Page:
MOSCOW - Russian Foreign Minister Sergey Lavrov signaled the possibility of an agreement on proposed joint economic activities on a group of Moscow-held islands claimed by Japan, while repeating its position that the projects should be conducted under Russian legislation.
“The cornerstone should be set not on obsession with the legal side of the matter but primarily joint economic activity. This is the essence,” Lavrov said in a recent group interview by media organizations ahead of his visit to Japan next week.
In May, Prime Minister Shinzo Abe is set to meet with Russian President Vladimir Putin in Russia to discuss the potential cooperation on the islands, called the Northern Territories in Japan and the Southern Kurils in Russia, after the two leaders agreed to launch talks about the initiative in December 2016.
Japan hopes that conducting the activities could lead to an eventual settlement of the territorial row, which has prevented the countries from signing a postwar peace treaty. Russia hopes to attract business investment on the islands as part of efforts to develop the region.
In moving forward with the projects, Japan is placing a priority on working out a special system that would not compromise its legal position regarding the sovereignty of the isles.
But Lavrov said, “We really do not see the need to create any supranational body. Once again I say, there is the current regime, which includes the benefits of the free port of Vladivostok” and other Russian special economic zones under which Japanese businesses can receive preferential treatment.
“We proceed from the fact that the Japanese side will not enter into agreements that will be legally unacceptable to it,” he said.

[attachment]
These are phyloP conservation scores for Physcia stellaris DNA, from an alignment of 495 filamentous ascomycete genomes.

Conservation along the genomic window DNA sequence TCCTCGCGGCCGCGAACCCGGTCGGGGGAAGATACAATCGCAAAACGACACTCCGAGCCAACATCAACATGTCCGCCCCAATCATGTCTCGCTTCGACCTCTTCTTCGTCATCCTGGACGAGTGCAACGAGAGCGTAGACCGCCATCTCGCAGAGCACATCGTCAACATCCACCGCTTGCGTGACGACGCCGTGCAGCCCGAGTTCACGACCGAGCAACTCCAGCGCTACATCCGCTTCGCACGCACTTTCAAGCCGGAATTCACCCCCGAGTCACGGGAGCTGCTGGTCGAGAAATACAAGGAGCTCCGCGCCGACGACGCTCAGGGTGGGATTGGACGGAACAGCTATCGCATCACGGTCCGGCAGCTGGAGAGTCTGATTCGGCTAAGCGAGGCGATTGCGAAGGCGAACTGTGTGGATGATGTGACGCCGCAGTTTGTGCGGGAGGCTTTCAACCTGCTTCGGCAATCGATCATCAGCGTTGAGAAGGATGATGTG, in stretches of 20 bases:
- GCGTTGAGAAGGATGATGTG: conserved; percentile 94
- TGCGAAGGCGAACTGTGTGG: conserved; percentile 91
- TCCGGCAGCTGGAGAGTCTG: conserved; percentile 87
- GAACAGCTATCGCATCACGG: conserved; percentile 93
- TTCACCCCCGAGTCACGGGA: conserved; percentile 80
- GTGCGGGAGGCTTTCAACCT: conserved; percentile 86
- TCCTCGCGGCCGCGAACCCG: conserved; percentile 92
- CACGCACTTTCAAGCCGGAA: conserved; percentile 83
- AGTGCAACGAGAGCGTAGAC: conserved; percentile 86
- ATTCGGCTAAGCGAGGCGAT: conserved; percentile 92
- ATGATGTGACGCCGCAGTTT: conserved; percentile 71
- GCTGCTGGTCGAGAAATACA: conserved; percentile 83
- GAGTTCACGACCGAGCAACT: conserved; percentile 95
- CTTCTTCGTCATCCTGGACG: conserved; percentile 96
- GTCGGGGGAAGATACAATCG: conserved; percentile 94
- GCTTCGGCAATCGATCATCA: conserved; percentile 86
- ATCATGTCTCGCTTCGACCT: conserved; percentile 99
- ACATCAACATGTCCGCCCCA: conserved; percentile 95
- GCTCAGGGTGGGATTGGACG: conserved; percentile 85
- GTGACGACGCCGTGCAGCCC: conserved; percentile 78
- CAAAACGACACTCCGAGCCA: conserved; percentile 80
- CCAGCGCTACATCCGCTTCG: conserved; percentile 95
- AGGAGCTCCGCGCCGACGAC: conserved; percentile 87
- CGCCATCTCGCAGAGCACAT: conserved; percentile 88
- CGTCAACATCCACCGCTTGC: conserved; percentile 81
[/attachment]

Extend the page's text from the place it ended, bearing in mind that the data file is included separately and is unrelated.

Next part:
The disputed islands of Etorofu, Kunashiri, Shikotan and the Habomai islet group were seized by Soviet forces at the end of World War II.
While Japan is hoping to strengthen economic ties with Russia to create a favorable environment to resolve the decades-old dispute, Lavrov warned that security issues, such as Japan’s deployment of a U.S.-made, land-based anti-missile system, could be an “irritant” in the bilateral relationship.
“How can we compare the tasks of removing the problems in our relations with the fact that the U.S. missile defense, which is a threat to us, will be in Japanese territory,” Lavrov said.
“Everything that our American colleagues did was convincing us that this global missile defense system is being created not to parry the threats coming from Iran and North Korea, but in order to surround the Russian Federation around this perimeter with the anti-missile system,” he said.
In an effort to dispel Moscow’s concerns, the Tokyo has said that the planned deployment of the Aegis Ashore system, which would increase the nation’s ability to intercept ballistic missiles, will be operated by Tokyo and not pose a threat to Japan-Russia relations.
Such security issues may be addressed at the next round of so-called two-plus-two talks between the two countries’ foreign and defense ministers. Lavrov said the talks will be held in Moscow, as the previous round was held in Tokyo in March 2017.
Regarding recent developments on the Korean Peninsula, including agreements for North Korean leader Kim Jon Un to hold bilateral summits with the leaders of South Korea and the United States, Lavrov said, “In every way we wish success to the forthcoming contacts.” At the same time, he said, “It is very difficult for me to judge who is now deciding specifically in which direction to move on the problems of the Korean Peninsula” within the U.S. administration.
“We will look at how the U.S. position is formed; maybe there will be several positions,” Lavrov said. “We study it carefully, because we are no less interested in a peaceful settlement and in avoiding a catastrophic military scenario.”
Lavrov is set to hold talks with Foreign Minister Taro Kono in Tokyo next Wednesday.